The top US general in the Middle East told reporters that he has received “no specific direction” in the wake of Monday’s meeting between President Donald Trump and Russian President Vladimir Putin, despite Russia’s claims that agreements had been reached with regard to military cooperation.
“We have received no specific direction at this point,” Gen. Joseph Votel, the head of US Central Command, which oversees US troops in the region, told reporters at the Pentagon via a video teleconference.
Writing on Twitter Thursday, Trump also appeared to suggest that while many issues related to the region had been discussed, the implementation of any agreements would not take place until a second meeting between Trump and Putin.
Trump tweeted: “The Summit with Russia was a great success, except with the real enemy of the people, the Fake News Media. I look forward to our second meeting so that we can start implementing some of the many things discussed, including stopping terrorism, security for Israel, nuclear…………proliferation, cyber attacks, trade, Ukraine, Middle East peace, North Korea and more. There are many answers, some easy and some hard, to these problems…but they can ALL be solved!”
Votel said he was “not privy” to any talks between the US, Russia and Israel that would seek to draw down US forces in Syria in exchange for Russian guarantees to keep Iranian forces and Iranian backed-groups away from the Israel-Syria border region.
“I’m not privy to any kind of grand bargain discussion or anything like that,” Votel said.
He also noted that the US military is prohibited by law from coordinating, synchronizing, or collaborating with Russian forces.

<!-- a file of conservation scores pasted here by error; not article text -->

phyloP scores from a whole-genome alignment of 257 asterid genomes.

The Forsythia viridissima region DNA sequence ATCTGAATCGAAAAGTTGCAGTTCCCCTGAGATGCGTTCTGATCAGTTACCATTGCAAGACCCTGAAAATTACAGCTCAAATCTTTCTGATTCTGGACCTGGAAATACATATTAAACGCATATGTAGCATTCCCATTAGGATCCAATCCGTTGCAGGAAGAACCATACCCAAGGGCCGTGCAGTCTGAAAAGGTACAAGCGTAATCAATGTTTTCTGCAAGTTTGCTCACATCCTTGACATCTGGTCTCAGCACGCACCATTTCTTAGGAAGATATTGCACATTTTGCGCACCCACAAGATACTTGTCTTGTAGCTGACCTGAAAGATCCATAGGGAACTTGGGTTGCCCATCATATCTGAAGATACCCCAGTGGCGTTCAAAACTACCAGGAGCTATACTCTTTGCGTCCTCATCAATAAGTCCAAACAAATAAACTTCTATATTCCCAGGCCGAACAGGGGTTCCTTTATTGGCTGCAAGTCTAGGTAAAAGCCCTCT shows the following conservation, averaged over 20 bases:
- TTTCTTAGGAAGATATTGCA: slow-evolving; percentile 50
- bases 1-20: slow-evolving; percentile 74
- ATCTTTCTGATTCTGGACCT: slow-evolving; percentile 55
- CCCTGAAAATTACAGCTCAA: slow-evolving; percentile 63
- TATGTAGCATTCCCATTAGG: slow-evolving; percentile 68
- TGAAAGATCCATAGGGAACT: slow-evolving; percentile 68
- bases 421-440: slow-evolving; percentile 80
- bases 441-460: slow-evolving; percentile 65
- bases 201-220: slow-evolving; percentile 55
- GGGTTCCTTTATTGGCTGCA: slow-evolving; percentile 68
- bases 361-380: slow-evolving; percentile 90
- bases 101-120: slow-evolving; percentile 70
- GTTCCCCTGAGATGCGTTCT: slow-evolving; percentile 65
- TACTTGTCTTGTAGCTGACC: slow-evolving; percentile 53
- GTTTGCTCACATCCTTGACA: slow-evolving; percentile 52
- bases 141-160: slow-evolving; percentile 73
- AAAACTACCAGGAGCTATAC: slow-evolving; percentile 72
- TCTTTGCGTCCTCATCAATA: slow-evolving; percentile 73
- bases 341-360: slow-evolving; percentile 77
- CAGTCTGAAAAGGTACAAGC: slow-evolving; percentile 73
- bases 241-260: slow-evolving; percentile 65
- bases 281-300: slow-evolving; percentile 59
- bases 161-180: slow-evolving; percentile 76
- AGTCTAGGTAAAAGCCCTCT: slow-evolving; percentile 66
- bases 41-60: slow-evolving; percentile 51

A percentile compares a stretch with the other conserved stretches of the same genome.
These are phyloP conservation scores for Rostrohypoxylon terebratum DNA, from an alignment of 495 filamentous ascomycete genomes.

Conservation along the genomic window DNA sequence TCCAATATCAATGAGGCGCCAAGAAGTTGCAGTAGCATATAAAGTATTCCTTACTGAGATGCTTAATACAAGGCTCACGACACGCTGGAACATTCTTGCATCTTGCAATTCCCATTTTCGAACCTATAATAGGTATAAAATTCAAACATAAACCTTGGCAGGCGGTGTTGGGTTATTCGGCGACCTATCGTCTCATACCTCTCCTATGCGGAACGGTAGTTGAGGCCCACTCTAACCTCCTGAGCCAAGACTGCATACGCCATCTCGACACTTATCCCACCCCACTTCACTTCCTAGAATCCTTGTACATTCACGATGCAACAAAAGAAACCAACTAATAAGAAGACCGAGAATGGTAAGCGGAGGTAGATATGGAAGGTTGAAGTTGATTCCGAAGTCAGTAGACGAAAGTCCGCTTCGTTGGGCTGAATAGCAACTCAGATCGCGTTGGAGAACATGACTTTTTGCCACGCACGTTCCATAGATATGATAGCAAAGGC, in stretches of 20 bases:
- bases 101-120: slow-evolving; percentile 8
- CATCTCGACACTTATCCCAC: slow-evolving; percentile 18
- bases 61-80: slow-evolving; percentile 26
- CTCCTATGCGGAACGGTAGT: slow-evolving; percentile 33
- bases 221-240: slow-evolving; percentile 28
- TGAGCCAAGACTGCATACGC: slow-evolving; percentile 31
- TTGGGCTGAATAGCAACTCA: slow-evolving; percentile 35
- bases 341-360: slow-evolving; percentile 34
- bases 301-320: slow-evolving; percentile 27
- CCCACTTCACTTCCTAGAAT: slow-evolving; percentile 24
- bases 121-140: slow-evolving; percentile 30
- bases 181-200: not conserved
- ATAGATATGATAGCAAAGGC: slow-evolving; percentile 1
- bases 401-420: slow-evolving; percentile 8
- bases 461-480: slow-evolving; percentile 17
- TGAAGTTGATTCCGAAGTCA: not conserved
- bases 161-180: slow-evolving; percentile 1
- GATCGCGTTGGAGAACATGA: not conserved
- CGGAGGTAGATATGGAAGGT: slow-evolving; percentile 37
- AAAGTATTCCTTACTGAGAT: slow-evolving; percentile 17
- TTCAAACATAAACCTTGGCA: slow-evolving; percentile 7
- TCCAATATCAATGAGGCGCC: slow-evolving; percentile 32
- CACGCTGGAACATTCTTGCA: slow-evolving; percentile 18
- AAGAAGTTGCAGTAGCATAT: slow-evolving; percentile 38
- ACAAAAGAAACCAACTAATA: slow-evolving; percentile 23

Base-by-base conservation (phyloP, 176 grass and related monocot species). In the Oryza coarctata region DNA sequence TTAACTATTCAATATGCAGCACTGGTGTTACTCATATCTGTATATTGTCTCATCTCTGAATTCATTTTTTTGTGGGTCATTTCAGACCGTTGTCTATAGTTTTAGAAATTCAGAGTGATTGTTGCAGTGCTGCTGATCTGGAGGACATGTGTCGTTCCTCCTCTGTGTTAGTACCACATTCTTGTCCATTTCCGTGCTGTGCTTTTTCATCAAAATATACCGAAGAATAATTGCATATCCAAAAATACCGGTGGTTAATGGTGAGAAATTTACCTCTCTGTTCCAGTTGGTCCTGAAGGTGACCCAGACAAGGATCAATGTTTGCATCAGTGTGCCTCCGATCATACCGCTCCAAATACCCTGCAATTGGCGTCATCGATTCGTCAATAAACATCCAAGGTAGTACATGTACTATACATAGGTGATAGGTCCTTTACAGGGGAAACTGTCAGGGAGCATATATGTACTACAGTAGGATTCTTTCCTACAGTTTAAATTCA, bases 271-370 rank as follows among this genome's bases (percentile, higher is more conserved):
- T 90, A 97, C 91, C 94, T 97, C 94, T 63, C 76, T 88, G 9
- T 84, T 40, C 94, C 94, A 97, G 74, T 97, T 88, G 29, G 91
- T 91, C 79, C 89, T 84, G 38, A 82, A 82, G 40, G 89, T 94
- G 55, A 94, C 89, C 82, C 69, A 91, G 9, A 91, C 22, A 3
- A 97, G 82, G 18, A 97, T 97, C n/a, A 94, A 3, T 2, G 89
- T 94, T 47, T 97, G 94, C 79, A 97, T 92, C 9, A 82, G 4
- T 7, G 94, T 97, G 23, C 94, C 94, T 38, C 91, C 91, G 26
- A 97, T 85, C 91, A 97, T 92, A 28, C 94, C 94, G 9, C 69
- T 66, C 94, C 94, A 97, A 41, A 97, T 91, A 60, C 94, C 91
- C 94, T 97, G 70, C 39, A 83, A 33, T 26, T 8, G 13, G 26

After the 2014 Russian military incursion in Ukraine and its seizure of Crimea, Congress prohibited “any bilateral military-to-military cooperation” with Russia in its passage of the National Defense Authorization Act.
Votel said any cooperation “would have to be created by Congress or a waiver that they would approve to allow us to do something like that. I have not asked for that at this point and we’ll see what direction comes down.”
On Tuesday, a spokesman for the Russian ministry of defense said Russia was ready to pursue agreements by Trump and Putin “in the sphere of international security,” including issues of “cooperation in Syria.”
The White House and Pentagon would not confirm any agreements had been made or offer any details.
“When we are able to provide more details, we will, but rest assured, the US Department of Defense remains laser focused on the defense of our nation,” chief Pentagon spokesperson Dana White told CNN late Wednesday.
The National Security Council would not confirm what Trump had agreed to in his one-on-one with Putin. A spokesman for the NSC told CNN on Tuesday that they were still “reviewing the discussion.”
The US military does “de-conflict” with Russian forces in Syria as part of an effort to avoid accidents, as both the US and Russian militaries operate in relative close proximity to one another there.
Votel said the de-confliction hotline in Syria has “remained a professional interchange.”